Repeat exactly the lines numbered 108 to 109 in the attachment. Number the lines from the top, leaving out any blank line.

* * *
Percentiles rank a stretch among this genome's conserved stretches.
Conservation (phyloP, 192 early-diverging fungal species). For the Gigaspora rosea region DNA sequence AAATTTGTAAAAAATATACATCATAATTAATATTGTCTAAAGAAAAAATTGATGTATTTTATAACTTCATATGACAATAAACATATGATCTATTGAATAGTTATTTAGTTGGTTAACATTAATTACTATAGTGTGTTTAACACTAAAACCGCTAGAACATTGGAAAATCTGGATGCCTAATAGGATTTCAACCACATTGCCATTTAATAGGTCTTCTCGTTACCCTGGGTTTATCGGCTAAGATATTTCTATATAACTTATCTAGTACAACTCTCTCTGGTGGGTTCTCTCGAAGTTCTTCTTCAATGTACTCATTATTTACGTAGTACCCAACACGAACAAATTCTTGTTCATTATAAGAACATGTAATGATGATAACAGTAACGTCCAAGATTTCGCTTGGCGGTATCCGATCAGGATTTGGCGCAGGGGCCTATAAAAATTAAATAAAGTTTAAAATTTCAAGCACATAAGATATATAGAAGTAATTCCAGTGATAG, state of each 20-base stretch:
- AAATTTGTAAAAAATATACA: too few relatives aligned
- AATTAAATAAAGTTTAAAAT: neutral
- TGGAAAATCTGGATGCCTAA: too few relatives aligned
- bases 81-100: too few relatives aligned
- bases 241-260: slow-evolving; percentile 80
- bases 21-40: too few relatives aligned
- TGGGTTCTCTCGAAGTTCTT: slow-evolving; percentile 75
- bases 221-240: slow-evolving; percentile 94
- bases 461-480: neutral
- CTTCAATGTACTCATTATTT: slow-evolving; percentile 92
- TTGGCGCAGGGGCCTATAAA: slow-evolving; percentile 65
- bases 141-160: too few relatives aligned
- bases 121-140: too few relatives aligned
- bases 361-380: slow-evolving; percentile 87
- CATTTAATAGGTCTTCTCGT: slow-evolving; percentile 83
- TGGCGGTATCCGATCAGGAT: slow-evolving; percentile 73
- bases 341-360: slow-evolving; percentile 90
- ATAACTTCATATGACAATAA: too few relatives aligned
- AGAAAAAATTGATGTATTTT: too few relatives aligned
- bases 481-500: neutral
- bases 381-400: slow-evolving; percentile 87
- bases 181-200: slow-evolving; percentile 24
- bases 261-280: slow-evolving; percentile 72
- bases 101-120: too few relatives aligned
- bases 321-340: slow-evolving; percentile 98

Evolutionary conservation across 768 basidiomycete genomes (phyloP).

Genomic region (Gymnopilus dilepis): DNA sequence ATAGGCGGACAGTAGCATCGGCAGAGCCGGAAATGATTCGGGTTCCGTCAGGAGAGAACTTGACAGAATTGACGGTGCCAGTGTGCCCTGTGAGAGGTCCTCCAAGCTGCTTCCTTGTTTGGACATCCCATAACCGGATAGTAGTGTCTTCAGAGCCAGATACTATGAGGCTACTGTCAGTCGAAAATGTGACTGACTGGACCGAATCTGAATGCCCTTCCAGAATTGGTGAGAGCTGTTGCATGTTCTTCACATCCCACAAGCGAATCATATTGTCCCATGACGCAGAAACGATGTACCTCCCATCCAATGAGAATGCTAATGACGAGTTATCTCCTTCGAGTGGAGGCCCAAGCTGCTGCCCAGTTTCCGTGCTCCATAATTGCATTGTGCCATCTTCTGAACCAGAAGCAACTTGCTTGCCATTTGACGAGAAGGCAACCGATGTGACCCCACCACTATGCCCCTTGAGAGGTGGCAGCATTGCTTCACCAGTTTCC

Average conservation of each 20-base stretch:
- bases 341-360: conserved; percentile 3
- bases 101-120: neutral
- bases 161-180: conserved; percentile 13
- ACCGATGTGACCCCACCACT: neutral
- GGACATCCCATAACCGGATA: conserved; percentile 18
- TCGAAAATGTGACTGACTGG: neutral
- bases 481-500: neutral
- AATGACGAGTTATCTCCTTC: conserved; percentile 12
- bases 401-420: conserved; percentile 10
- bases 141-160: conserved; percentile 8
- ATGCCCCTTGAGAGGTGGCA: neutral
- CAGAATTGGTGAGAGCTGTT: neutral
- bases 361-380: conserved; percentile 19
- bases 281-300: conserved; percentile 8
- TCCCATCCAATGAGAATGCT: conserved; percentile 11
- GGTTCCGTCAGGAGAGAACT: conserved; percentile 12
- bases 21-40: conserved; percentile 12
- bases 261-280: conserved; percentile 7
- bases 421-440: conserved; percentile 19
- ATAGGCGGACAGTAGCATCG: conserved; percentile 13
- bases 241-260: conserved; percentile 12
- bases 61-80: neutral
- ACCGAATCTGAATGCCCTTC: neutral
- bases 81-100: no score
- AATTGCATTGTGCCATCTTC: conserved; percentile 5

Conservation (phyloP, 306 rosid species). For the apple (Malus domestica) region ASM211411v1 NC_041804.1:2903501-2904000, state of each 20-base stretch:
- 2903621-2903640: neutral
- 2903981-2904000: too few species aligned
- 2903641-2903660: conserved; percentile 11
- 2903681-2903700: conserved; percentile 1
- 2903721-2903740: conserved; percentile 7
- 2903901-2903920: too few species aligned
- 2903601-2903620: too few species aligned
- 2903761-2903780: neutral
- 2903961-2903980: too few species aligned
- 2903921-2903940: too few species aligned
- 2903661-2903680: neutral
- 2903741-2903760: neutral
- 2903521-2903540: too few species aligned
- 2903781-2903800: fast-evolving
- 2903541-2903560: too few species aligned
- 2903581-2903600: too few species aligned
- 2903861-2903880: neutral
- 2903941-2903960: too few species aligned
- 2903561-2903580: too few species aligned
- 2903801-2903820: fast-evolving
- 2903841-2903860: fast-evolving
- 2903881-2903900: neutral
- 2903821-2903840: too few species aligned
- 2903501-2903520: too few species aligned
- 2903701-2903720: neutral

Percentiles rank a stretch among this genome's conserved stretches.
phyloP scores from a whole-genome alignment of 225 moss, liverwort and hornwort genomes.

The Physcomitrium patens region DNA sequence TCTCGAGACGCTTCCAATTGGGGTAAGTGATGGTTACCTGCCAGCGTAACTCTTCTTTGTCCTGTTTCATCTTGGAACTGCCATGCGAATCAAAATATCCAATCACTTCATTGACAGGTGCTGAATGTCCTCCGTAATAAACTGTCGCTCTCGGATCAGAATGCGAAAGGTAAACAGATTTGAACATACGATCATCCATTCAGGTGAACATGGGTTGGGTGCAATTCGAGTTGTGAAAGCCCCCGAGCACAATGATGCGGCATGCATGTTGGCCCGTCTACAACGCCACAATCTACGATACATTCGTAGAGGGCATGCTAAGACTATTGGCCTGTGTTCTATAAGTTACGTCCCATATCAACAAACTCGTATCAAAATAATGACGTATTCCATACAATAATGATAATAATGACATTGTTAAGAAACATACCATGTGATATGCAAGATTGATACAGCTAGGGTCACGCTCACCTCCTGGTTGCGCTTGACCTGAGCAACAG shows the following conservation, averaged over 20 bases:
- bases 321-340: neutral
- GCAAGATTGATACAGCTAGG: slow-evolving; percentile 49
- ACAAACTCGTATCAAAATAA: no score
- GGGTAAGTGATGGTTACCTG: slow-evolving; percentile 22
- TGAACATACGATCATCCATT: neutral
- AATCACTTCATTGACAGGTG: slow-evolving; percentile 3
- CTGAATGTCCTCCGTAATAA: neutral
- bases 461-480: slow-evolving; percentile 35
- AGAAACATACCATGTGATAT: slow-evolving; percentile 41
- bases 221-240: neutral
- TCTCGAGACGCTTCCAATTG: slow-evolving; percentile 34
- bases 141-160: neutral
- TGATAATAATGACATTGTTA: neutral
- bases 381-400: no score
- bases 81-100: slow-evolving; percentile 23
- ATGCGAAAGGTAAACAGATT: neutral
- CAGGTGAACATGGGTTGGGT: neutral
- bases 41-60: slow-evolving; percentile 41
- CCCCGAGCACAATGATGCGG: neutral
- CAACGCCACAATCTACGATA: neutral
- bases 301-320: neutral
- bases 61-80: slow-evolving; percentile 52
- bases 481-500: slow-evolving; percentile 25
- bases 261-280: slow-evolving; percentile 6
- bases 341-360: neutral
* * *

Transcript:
- bases 261-280: slow-evolving; percentile 6
- bases 341-360: neutral